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Discussion in 'Emergencies / Diseases / Injuries and Cures' started by sassybirds, Jun 5, 2014.
The wording on that article seemed to be saying the bird vaccinated at hatch, which is when you'd assume they meant, but it's a little vague, isn't it?
I ordered Virkon S tablets yesterday. I've always used Oxine and it's great, but I'm going to Virkon everywhere I can think of, including the "sickie cages", aka Zane's cage and the broody cage in the old bantam pen storage area.
I have been reading a lot of posts about wild
birds carrying Marek's . Me-I feel that there is most likely and least likely about how Marek's gets to a flock. I think the most common way for Marek's to get into a flock is by a Marek's exposed chicken.
I feel that the wild bird route is possible but is a least likely .
The important thing is flock history. Prior to the first bird getting symptoms, did you bring home any chicks or chickens in the last 4-12 weeks?
If you have only hatched every single chick or bought day olds straight from a hatchery, and your flock gets Marek's, it's more or most likely that the virus came in on wild birds, shoes, etc.
A wild bird I believe is least likely to infect your flock. Unless your neighbor has chickens, or chickens nearby and the wild bird is a frequent visitor.
How often do flocks get tested for NPIP? Do you need that to show? Maybe they should add Marek's to the testing.
I feel like doing nothing is one of the biggest sins. You need a Coggins test yearly to take your horse anywhere. Dogs need their vaccines as well. While breeding for resistance is the best way to go, people should be vaccinating their chickens. If your a hobby owner like me, I just do not want my chickens to die, and they carry Marek's, and I won't give them to anyone. I don't want me being responsible for someone else having to deal with this awful disease.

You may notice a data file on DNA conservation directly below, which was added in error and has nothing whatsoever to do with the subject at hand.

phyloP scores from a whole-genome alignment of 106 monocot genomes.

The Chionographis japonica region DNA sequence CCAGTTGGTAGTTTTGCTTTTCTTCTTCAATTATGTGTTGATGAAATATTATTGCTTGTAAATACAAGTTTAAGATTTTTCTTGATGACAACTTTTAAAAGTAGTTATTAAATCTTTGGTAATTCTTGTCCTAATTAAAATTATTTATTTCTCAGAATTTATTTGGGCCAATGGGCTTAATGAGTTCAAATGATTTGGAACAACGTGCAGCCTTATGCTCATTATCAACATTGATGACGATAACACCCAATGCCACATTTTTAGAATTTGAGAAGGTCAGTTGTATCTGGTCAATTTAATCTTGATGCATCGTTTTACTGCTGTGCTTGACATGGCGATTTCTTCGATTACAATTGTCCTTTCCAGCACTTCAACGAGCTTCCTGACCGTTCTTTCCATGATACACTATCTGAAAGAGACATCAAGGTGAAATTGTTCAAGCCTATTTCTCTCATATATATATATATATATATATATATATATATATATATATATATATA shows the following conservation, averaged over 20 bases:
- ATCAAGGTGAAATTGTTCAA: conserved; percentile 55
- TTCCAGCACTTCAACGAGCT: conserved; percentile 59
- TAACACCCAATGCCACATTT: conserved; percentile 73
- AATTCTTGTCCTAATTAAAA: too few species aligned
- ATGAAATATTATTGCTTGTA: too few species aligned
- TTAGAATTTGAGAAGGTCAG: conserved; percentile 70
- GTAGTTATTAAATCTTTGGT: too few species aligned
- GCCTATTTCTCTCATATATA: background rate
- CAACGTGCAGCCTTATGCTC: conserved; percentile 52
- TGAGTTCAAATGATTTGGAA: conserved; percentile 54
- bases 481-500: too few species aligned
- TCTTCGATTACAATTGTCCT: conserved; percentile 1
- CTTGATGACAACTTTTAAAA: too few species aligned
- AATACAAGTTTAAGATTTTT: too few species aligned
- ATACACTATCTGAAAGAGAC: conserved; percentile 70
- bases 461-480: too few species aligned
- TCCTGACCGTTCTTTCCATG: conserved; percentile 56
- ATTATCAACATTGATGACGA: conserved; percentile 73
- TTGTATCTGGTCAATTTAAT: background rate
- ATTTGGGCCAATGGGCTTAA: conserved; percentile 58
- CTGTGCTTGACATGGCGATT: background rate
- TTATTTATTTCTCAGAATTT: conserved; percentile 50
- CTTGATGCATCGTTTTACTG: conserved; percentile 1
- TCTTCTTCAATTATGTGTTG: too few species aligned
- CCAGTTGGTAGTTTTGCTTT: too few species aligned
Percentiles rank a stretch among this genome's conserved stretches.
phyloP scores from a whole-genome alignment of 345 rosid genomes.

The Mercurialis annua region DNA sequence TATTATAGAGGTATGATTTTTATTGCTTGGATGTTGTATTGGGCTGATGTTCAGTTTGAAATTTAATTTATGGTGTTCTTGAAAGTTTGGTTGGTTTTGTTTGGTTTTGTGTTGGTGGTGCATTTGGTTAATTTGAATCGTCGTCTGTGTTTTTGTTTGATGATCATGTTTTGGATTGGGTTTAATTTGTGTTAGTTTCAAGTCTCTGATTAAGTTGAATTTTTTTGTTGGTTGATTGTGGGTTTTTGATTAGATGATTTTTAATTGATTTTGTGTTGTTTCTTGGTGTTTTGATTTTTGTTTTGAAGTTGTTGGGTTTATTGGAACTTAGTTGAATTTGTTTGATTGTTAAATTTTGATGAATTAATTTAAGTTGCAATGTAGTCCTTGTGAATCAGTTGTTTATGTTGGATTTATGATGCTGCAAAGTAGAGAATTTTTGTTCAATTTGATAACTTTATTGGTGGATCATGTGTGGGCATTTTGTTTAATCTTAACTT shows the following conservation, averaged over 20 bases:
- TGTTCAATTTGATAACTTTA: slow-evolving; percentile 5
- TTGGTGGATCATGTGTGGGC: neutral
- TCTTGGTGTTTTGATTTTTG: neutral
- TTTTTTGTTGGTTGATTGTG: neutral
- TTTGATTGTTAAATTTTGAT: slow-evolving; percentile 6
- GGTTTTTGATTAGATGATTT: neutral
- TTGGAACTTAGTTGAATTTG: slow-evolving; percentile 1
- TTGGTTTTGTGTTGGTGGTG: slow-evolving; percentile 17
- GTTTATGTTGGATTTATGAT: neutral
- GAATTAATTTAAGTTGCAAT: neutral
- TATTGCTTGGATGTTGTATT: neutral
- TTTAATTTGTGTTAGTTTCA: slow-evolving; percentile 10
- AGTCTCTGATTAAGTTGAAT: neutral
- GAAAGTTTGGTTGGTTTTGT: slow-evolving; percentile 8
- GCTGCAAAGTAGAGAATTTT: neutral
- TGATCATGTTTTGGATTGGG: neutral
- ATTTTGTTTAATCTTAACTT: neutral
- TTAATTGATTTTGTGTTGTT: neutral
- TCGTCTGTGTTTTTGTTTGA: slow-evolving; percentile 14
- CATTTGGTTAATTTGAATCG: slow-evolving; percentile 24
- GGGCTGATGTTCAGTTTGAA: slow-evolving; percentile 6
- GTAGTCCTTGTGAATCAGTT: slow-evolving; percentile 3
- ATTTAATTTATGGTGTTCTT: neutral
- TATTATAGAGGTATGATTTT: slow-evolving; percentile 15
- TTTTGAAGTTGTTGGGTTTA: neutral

I am not an NPIP expert, but this is what I understand:
The breeder birds in NPIP flocks get tested once each year in order to remain with the program. The main disease that the NPIP is concerned with is Pullorum disease, though of course, they also test for other diseases like Mycoplasma, Fowl Typhoid, and Avian Influenza.
You have to be NPIP certified, or have equivalent testing (state program or individual bird tests) in order to show, sell birds, and ship across state lines.
Marek's testing would certainly be helpful, since it would allow people to confirm (not just guess) that their flocks have Marek's. Then, they could warn people that their flocks contained the disease, and not risk infecting innocent flocks quite as much. I'm not sure if NPIP officials would think that Marek's is a serious enough disease to bar Marek's birds from the showroom, however. The NPIP is mostly a large-scale program that focuses on the commercial poultry industry--which has no problems with Marek's since every commercial bird is vaccinated.
Hi all. I've read a few posts so far and would like to continue to learn from your posts.
I'll make sure to start from the beginning of the post so that I don't als already answered questions.